Thursday, 10 December 2015

The Hunger Games: Mockingjay Part 2

I had been waiting with a degree of excited anticipation in hope that the fourth film in the trilogy [sic] would make good the shortcomings of the previous offering. I was so disappointed. This film grinds relentlessly towards a dull and laborious conclusion with little excitement and no inventiveness in terms of plot, character or narrative development. Poor. I can't remember the last time I wished for the film to stop so that I could read the book to get to the end more quickly! At 2:17 this film is way too long - particularly when you consider it is half a book!

The earlier films set up the narrative arc of the trilogy nicely and we all knew what Katniss (Jennifer Lawrence) had to do - it was simply a case of how would she do it. In the end the climax is so predictable and at the same time unfulfilling. Yes, there is lots of action and the bloodiness of close combat urban civil war is portrayed with gruesome and graphic brutality. The action sequences, CGI and creativity of weaponry and adversaries of war were all very good.

For me there are two areas that fail to fulfil their dramatic potential. Firstly, the love triangle between Katniss, Peeta (Josh Hutcherson) and Gale (Liam Hemsworth) is devoid of energy, warmth and, essentially, passion. What had previously been a central part of the story seemed to be a shadowy side line in this concluding film. Secondly, the manipulation of Katniss by Snow (Donald Sutherland) and Coin (Julianne Moore) to achieve their own self-centred ends seems nothing but a mirror of Color Force and Lionsgate's manipulation of Lawrence to extract maximum dollars from movie goers as the franchise is milked beyond dry.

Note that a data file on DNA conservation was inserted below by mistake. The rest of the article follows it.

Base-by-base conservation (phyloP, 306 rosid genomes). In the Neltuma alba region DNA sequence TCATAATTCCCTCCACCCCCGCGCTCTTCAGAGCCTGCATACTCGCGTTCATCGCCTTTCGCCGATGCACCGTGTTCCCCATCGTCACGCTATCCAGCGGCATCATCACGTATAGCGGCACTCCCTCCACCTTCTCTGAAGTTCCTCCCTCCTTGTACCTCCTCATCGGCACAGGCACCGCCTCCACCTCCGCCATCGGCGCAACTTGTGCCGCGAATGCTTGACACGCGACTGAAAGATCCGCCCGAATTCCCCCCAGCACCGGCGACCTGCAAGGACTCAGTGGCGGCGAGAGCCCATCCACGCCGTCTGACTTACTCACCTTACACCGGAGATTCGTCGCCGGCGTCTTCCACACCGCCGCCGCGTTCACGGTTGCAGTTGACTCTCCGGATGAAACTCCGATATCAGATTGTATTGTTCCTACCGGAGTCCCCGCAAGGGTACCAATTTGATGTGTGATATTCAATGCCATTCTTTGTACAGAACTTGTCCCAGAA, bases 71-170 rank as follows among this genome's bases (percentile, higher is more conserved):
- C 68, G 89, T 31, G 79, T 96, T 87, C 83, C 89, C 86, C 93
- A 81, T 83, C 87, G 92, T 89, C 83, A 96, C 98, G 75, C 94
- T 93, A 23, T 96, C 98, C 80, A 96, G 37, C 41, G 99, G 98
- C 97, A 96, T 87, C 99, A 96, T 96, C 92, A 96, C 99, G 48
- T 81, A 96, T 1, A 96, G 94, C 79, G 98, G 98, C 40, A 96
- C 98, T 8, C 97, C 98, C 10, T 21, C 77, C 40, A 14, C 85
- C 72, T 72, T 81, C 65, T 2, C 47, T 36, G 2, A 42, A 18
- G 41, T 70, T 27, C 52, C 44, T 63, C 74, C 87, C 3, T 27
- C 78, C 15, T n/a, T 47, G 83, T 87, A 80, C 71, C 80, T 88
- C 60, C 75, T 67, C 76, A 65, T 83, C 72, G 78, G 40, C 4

The one redeeming bright light in the film remains the thing that sets Katniss apart in the whole story - her moral compass. When those around her seem unable to exhibit objectivity and compassion, Katniss steps up to the plate and scores a series of home-runs. Most notably among these is the way she assassinates the President. Her attitude to Peeta - willing him to recover - is also commendable.

The acting in this film is strong - but the script and lumbering plot mean the characters are always held back from reaching their potential. Philip Seymour Hoffman's Plutarch Heavensbee is a strong performance - sadly his last. Sutherland's menace is convincing as President Snow and I loved Woody Harrelson's Haymitch Abernathy.

I was disappointed with this film - as you may have gathered. For die-hard devotees of the Hunger Games it will be essential viewing. For anyone else, it exposes the folly of stretching a trilogy into four parts simply to make money - artistic and creative product suffer in order to deliver a bottom line. If you can, wait for the boxed set to be released on disc. At least at home you can switch if off or skip chapters when it gets too boring! I'll give it 6/10.

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